The Butler review by George Hooper - Cinema Paradiso
Directed by The Paperboy’s Lee Daniels, The Butler is based on the real story of an African American White House Butler who served 8 sitting presidents before retiring. While at times this story may feel slightly one note there is no denying this impressive story and the passion with which it is told.
The Butler follows Cecil Gaines (Forrest Whitaker) and his life and career as a butler in the White House. While he serves a number of presidents he has to handle worries at home with his political son Louis (David Oyelowo) and his wife Gloria (Oprah Winfrey). Over the years Cecil is exposed to some of the most important moments in American civil rights history.
It’s easy to watch this film and simplify it as a film about racism in America but ultimately its about the different routes to change, the power of activism and the power of kindness. As Louis fights oppression, Cecil watches and serves and moves even the most stubborn of presidents.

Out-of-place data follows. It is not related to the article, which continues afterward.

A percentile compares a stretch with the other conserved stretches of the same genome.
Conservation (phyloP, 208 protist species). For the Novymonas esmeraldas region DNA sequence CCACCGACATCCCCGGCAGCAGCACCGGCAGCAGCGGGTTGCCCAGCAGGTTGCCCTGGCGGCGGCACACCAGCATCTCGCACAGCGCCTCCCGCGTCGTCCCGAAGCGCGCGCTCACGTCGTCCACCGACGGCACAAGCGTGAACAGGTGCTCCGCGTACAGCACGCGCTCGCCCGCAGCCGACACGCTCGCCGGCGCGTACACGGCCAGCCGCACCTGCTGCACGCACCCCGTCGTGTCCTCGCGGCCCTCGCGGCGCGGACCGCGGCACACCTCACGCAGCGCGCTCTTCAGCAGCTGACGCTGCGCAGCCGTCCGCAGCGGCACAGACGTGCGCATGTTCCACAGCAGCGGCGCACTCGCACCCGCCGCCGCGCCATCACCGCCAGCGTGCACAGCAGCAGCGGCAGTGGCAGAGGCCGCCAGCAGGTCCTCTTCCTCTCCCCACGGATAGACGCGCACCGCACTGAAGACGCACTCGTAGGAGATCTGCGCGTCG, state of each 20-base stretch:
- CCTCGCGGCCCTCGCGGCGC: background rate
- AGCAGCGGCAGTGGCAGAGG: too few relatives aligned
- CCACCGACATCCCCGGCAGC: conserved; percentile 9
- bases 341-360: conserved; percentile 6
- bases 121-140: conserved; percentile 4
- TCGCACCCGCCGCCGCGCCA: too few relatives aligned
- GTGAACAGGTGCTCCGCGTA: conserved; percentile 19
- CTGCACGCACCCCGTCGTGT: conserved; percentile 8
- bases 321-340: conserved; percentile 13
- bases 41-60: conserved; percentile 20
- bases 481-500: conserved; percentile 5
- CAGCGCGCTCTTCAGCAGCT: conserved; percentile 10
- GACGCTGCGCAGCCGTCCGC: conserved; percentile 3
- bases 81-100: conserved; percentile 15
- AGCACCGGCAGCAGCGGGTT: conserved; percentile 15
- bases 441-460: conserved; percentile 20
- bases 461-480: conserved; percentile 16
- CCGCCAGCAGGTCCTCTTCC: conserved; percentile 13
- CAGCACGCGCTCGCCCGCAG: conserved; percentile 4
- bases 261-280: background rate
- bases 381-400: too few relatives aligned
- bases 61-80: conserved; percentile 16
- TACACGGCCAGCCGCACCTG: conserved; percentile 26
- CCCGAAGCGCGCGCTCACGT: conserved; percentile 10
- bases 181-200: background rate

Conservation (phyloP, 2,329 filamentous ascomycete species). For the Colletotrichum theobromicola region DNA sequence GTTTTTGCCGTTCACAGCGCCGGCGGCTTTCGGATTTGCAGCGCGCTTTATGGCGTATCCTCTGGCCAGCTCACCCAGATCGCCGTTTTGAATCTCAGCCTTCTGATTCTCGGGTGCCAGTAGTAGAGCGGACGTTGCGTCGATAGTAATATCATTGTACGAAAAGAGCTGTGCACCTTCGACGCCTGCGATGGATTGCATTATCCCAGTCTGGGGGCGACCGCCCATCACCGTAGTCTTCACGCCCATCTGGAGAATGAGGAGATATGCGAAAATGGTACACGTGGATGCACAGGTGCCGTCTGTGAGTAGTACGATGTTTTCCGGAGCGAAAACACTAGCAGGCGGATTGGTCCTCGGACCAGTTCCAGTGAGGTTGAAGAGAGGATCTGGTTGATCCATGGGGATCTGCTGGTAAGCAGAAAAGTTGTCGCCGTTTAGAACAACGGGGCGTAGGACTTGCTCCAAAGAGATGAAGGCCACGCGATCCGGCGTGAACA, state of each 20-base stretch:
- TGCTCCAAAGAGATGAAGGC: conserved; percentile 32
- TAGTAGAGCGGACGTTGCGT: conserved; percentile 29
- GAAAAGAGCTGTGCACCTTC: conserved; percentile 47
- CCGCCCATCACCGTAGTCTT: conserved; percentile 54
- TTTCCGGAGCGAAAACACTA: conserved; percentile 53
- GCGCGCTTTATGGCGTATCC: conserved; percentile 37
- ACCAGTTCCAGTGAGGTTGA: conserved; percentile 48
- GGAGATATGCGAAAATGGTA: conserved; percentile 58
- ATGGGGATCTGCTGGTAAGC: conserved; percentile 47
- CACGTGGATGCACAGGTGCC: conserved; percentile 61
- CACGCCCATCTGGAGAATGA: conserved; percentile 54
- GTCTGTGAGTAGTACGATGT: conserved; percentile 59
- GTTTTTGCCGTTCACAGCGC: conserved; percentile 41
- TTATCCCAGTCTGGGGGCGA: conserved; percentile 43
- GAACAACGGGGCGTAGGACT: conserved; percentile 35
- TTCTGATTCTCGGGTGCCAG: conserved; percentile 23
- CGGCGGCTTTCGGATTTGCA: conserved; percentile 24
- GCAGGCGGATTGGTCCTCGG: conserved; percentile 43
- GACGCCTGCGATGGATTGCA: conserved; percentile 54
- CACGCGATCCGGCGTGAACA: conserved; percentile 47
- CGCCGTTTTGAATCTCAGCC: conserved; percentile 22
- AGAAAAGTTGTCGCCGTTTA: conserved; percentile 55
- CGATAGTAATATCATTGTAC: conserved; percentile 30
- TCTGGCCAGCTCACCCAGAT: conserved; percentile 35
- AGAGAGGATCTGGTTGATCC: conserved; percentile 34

Featuring some great cameos by Robin Williams, James Marsden and Alan Rickman as Eisenhower, Kennedy and Reagan, the latter of which is perfect as the slick peoples president. However the film is held up solely by Forrest Whitaker who makes Cecil a kind yet set in his ways man. His performance elevates everyone else on screen from Winfrey (in her first live action film role since 1998) to Cuba Gooding Jr, who returns to form to play fellow butler Carter Wilson.
The story itself is a fast paced yet ponderous affair through the civil rights movement as shown through the eyes of each sitting president under the watchful eyes of Cecil. From the early days of peaceful protest to the violence of the Black Panthers, the film captures an America at war with itself as it fights its outdated thinking.
If anything Lee Daniels has brought together an exceptional cast to tell a relevant and emotional story that carries with it a depth of history and heart even if it can at times get a little bit preachy.